A fisherman got more than he bargained for off the coast of Malaysia December 21.
Sairol Harun was wading in the waters off Bagan Lalang Beach in Sepang, when a nurse shark popped up.
The shark latched onto the 24-year-old’s left thigh and refused to let go.
Harun waded back to shore with the shark still attached to his leg and called police for help.
The Malaysian Public Defense Forces (APM) arrived with an ambulance and attempted to remove the shark.
“APM team takes about 10 minutes to release the bite of the fish using special equipment,” the JPJ/POLIS said in Facebook post.
The man was taken to hospital where he was treated for the minor injury.
Nurse sharks are known to be one of the gentlest sharks in the ocean; however they will bit if provoked.
Earlier this month, honeymooner Sarah Illig was swimming with adult nurse sharks in the Bahamas when she was bitten on the arm.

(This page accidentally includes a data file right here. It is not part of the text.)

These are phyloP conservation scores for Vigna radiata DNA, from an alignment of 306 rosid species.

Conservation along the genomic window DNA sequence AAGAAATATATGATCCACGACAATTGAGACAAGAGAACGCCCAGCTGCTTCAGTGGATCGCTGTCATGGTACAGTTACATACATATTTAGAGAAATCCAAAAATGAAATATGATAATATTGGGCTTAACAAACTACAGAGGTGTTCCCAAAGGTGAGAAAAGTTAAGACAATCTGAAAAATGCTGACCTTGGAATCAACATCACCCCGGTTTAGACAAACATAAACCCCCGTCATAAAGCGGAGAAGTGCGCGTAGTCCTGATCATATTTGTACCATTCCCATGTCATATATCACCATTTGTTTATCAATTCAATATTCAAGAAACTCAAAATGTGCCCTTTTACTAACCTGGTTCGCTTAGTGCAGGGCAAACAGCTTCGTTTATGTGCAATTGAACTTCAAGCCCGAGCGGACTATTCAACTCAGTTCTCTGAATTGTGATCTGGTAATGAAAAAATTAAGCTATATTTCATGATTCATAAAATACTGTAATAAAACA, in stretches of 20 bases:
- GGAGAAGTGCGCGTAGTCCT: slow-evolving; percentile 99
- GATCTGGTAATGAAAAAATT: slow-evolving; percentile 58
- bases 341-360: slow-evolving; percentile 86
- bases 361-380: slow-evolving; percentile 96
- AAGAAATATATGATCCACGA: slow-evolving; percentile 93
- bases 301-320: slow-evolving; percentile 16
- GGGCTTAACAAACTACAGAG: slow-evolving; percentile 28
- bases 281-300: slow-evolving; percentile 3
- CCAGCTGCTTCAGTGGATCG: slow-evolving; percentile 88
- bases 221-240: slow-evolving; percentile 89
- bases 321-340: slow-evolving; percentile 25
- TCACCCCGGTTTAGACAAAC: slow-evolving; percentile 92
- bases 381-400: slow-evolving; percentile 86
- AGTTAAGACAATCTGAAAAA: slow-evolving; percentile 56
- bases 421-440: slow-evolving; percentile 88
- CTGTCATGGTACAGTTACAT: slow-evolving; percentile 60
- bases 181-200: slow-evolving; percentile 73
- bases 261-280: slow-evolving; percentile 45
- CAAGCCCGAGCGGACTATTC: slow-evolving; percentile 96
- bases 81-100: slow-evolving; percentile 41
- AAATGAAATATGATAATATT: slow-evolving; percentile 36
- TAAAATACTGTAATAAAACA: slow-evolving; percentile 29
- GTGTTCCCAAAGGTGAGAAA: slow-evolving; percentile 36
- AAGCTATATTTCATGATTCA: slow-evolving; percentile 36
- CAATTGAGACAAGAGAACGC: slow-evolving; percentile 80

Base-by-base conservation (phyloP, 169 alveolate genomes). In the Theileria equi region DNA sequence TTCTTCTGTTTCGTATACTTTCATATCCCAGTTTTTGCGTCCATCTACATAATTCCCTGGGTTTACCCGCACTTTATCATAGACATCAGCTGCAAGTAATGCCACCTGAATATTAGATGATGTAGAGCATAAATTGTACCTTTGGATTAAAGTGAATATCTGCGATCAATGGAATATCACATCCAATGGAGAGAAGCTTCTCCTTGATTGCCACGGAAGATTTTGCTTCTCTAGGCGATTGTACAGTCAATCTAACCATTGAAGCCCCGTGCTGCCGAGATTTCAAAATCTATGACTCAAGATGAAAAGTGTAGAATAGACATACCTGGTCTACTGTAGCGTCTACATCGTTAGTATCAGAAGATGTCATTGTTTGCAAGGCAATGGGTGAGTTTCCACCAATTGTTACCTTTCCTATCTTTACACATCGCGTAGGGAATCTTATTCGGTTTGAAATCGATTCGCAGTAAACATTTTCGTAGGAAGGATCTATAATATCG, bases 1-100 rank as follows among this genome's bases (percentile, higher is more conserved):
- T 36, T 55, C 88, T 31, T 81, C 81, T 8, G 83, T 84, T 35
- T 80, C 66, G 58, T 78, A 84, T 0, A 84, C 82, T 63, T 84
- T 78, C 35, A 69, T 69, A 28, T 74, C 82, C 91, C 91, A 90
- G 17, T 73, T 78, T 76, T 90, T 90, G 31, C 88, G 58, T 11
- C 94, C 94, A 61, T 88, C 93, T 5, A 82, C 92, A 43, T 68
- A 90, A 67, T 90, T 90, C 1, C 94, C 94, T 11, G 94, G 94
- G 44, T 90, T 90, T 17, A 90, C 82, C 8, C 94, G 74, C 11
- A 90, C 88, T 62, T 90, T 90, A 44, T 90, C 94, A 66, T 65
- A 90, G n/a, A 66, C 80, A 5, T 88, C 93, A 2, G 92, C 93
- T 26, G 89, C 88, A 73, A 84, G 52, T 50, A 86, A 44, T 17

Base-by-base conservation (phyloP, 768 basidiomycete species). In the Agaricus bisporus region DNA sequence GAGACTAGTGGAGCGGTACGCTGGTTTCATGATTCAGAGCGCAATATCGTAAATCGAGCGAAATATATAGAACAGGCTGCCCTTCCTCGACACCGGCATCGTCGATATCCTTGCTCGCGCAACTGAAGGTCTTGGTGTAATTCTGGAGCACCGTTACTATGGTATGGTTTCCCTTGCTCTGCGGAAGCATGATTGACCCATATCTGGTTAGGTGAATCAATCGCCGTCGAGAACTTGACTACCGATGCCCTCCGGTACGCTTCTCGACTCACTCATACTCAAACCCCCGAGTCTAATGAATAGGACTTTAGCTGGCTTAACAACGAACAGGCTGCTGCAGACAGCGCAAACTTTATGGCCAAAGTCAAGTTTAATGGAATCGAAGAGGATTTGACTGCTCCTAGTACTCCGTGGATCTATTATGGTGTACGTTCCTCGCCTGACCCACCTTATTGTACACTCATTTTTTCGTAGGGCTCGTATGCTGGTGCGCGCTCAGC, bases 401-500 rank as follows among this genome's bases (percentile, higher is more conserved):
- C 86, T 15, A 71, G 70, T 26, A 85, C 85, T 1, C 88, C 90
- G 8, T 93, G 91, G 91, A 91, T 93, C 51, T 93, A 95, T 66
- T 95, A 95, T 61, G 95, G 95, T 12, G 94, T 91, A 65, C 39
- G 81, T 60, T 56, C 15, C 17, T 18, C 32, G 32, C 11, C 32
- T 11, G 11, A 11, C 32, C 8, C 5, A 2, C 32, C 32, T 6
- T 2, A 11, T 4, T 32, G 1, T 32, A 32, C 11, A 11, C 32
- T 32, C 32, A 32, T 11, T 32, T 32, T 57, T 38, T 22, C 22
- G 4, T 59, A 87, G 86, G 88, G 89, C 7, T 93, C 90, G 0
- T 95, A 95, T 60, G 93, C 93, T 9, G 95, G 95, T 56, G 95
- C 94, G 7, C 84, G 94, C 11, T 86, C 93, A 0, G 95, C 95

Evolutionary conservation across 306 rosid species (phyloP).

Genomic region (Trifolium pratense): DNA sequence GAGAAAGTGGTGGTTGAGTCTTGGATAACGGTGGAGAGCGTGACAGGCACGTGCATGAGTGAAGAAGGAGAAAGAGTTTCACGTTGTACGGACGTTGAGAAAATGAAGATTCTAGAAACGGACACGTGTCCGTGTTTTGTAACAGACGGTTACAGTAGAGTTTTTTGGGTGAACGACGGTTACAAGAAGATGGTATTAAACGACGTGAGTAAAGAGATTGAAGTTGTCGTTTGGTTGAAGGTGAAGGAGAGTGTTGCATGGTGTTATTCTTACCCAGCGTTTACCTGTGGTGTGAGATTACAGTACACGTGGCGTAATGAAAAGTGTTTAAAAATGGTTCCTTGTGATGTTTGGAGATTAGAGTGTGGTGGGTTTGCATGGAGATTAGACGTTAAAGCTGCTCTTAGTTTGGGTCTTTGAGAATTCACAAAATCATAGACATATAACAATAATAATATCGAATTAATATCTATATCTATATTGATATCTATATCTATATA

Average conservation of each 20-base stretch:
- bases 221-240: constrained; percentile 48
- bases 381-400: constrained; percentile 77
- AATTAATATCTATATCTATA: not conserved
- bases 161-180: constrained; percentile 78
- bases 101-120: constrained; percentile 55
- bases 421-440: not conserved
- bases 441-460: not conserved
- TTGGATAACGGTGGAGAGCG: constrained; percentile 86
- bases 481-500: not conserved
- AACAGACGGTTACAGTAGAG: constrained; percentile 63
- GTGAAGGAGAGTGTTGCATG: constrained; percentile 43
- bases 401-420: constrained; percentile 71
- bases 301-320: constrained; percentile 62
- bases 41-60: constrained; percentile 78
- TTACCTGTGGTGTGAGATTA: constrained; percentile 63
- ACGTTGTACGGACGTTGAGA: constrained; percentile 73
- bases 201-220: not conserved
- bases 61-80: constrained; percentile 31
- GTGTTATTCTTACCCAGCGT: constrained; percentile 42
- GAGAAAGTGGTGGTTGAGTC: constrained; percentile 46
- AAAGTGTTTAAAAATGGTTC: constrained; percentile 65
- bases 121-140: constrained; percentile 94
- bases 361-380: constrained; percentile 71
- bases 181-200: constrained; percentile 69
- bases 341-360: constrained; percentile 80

The 25-year-old’s husband filmed the incident, which saw the shark approach from Illig’s left side and nipping her arm.
Young nurse sharks that bite humans will often have a death grip not letting go until they die.
Ervin Maccarty was bitten on the stomach by a juvenile nurse shark in the Florida Keys on September 2. Video shows the sharks refusing to let go until its gills were sliced open.
Another nurse shark held its grip in 2016, when a female swimmer was bitten on the arm.
The unidentified woman was bitten on the right forearm by a small shark near the south end of Red Reef Park in Boca Raton, Florida.
The woman was transported to the hospital with 2 foot dead shark still attached to her arm.
Nurse sharks are normally docile and should be left alone when spotted in the water.
There have been a total of 102* shark attack bites in 2017, 8 of which were fatal*; 48 were reported in the US, with 33 occurring in Florida** and two in Hawaii. Fifteen have been reported in Australia, one of which was fatal. Five unconfirmed worldwide and not included in the total count.
All locations have been marked on the 2017 Shark Attack Bites Tracking Map.
*Two may be scavenge. **One report may have been outside of Florida waters.